2003 Fender FB-54 Resonator 5-String Banjo

I recently took this nearly-brand-new Fender 5-string in trade. The serial number at the headstock states that it was made in Korea in 2003, though it looks more like it was made in 2015. There's only the most minor of tiny scuffs and a little pitting on the armrest (sweat's to blame!) to tell you its any older than that.

This same basic style of 5-string (all-aluminum rim with integrated flange, turnbuckle-style "coordinator rod" setup, and single-big-bolt neck attachment) has been in production since the late '60s and most of the rim hardware is almost identical to the old stuff. Modern amenities come into play in the well-made, quick-feeling neck with its fancy inlay, the perfectly-functioning truss rod, and fully-geared tuners all-around. I tend to really like the sound of aluminum-rimmed banjos once they're "done-up right," and this one is no exception. Played bluegrass-style, it has a pleasant, poppy, warm, airy/midsy sort of sound. It's nothing special but it does the job well and on a budget.

My work included some cleaning, swapping the adjustment area for the nut of the coordinator rod from behind-the-tailpiece to below-the-tailpiece-hanger (for easier access), adding a new, compensated 5/8" tall bridge, and giving it a fresh setup. It plays like a much-fancier banjo and has perfect, 1/16" action at the 12th fret. It's strung with 9s (banjo "lights") and is fast as heck.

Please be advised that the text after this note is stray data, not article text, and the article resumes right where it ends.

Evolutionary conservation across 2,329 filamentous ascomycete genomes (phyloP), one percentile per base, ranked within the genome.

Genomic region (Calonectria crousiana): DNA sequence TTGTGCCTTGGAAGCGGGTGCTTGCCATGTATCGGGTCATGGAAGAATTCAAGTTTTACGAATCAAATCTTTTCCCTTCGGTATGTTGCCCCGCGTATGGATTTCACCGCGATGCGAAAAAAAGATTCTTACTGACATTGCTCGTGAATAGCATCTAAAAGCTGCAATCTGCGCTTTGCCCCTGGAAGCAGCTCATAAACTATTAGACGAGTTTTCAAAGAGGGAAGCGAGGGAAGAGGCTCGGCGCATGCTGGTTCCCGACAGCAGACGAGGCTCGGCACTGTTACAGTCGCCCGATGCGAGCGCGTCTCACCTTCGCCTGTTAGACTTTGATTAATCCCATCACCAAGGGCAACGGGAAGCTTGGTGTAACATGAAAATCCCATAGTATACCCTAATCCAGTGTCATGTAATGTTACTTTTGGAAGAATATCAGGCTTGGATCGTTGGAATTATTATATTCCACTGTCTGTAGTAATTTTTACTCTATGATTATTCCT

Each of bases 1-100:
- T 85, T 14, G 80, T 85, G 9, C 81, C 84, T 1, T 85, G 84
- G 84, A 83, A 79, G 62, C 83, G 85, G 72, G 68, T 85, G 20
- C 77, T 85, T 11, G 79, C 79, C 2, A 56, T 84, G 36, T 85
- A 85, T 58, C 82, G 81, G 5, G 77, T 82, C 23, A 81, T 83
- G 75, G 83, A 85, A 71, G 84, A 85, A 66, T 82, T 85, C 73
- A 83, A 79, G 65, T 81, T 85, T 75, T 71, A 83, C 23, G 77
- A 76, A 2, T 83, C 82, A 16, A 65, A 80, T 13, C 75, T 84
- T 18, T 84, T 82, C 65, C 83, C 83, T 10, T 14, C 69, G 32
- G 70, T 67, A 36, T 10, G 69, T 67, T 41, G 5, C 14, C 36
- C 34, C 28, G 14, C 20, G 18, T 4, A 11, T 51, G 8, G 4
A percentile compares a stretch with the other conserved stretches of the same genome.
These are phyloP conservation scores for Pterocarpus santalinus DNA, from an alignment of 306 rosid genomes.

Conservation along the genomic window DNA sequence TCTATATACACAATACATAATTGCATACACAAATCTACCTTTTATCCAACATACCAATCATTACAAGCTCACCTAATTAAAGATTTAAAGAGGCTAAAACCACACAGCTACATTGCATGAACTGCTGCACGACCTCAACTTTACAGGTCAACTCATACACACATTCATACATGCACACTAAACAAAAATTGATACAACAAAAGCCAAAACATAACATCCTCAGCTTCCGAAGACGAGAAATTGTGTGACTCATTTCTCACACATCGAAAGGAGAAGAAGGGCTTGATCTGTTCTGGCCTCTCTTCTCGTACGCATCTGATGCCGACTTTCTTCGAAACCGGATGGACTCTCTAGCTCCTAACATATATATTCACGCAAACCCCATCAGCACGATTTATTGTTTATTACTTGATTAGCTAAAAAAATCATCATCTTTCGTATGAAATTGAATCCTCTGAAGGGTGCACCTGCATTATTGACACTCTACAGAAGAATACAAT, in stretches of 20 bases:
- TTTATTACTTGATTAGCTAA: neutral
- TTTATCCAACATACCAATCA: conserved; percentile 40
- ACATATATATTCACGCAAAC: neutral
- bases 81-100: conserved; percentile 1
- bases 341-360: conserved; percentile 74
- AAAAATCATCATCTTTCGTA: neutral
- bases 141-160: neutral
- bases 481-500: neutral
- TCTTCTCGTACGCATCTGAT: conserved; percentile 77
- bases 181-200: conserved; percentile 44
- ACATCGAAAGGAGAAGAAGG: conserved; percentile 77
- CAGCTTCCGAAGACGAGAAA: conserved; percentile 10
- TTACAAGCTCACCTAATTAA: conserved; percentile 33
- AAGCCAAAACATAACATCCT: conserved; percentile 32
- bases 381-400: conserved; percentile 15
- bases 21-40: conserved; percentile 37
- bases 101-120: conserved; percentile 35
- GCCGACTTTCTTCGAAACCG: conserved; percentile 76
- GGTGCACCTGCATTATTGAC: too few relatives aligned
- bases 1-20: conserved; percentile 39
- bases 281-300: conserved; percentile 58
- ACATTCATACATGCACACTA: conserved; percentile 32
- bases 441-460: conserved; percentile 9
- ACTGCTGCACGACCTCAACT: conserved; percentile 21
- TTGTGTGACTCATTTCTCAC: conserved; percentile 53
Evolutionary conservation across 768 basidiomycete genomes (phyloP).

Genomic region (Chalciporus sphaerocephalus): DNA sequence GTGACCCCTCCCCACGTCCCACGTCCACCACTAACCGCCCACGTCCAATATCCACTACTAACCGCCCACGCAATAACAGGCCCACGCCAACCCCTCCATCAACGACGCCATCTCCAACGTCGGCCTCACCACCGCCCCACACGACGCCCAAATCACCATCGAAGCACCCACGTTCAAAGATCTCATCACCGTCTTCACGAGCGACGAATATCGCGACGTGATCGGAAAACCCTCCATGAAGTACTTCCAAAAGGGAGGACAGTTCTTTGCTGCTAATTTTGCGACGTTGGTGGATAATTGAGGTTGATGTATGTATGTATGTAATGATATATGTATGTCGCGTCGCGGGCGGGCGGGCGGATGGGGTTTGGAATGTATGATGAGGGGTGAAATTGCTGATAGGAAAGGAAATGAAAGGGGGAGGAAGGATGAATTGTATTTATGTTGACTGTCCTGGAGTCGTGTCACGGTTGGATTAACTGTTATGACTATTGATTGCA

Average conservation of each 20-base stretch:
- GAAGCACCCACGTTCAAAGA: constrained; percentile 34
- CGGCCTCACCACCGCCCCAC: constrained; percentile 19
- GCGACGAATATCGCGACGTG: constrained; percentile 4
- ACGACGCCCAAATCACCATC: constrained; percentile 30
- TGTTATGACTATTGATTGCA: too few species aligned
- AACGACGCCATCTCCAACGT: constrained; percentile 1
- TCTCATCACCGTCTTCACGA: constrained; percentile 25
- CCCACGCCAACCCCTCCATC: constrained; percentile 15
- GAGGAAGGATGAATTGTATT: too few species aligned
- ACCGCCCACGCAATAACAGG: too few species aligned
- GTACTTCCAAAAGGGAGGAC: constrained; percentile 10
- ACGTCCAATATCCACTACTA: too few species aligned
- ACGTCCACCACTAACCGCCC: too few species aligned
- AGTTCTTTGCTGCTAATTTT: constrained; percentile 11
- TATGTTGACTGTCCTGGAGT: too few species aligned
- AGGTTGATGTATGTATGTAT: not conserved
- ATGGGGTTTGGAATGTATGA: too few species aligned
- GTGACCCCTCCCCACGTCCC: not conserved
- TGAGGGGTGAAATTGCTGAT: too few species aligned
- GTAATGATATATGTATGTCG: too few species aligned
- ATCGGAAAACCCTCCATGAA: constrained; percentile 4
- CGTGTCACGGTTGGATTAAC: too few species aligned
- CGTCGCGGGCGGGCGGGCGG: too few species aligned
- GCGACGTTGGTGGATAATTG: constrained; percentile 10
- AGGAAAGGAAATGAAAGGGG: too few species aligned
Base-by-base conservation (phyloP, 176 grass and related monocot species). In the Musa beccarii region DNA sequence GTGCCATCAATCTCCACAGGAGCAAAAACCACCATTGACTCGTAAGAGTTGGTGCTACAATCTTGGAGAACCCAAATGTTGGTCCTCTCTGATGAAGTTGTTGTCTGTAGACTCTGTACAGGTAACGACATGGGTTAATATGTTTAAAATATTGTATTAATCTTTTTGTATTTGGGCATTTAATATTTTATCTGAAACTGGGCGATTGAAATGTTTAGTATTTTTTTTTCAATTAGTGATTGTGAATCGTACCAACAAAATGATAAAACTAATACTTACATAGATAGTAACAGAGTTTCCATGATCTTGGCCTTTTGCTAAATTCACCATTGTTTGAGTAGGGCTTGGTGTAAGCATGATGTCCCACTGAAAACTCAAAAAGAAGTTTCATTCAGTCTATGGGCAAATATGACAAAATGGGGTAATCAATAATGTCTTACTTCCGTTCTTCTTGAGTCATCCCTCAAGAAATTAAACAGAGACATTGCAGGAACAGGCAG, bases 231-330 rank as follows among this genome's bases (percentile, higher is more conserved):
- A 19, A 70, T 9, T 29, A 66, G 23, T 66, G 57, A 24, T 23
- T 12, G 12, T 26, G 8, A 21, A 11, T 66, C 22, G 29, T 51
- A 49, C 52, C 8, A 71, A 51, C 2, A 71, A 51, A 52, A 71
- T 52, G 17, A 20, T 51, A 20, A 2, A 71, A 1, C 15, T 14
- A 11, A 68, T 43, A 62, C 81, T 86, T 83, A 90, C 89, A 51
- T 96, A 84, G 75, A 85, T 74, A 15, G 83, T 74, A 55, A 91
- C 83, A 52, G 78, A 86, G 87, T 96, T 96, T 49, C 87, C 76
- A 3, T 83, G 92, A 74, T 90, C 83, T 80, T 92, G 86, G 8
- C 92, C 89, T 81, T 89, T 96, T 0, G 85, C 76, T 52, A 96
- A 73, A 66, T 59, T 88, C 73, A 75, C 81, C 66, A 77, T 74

The frosted-top Remo head is a standard 11" diameter.

The new bridge keeps the instrument in tune up the neck. The tailpiece is adjustable.

While guitar-style tuners aren't a wow-factor for the eyes like geared banjo pegs are, they do work just fine. The nut is 1 1/8" in width and the neck profile is a mild D-shape.

I'm always shocked at how many new, budget-friendly instruments feature fancy inlays and bound fretboards. The board is rosewood and the neck is some sort of mahogany. The resonator, likewise, is veneered in mahogany, too.

This has a long, 27 3/8" scale length.

While I mentioned that this style of banjo has been around for a long time, the newer versions of it have much better fit and finish.

Here you can see the integrated rim/flange design.

The adjustable tail allows loop and ball-end stringing.

It comes with a TKL-made (I believe) chip case.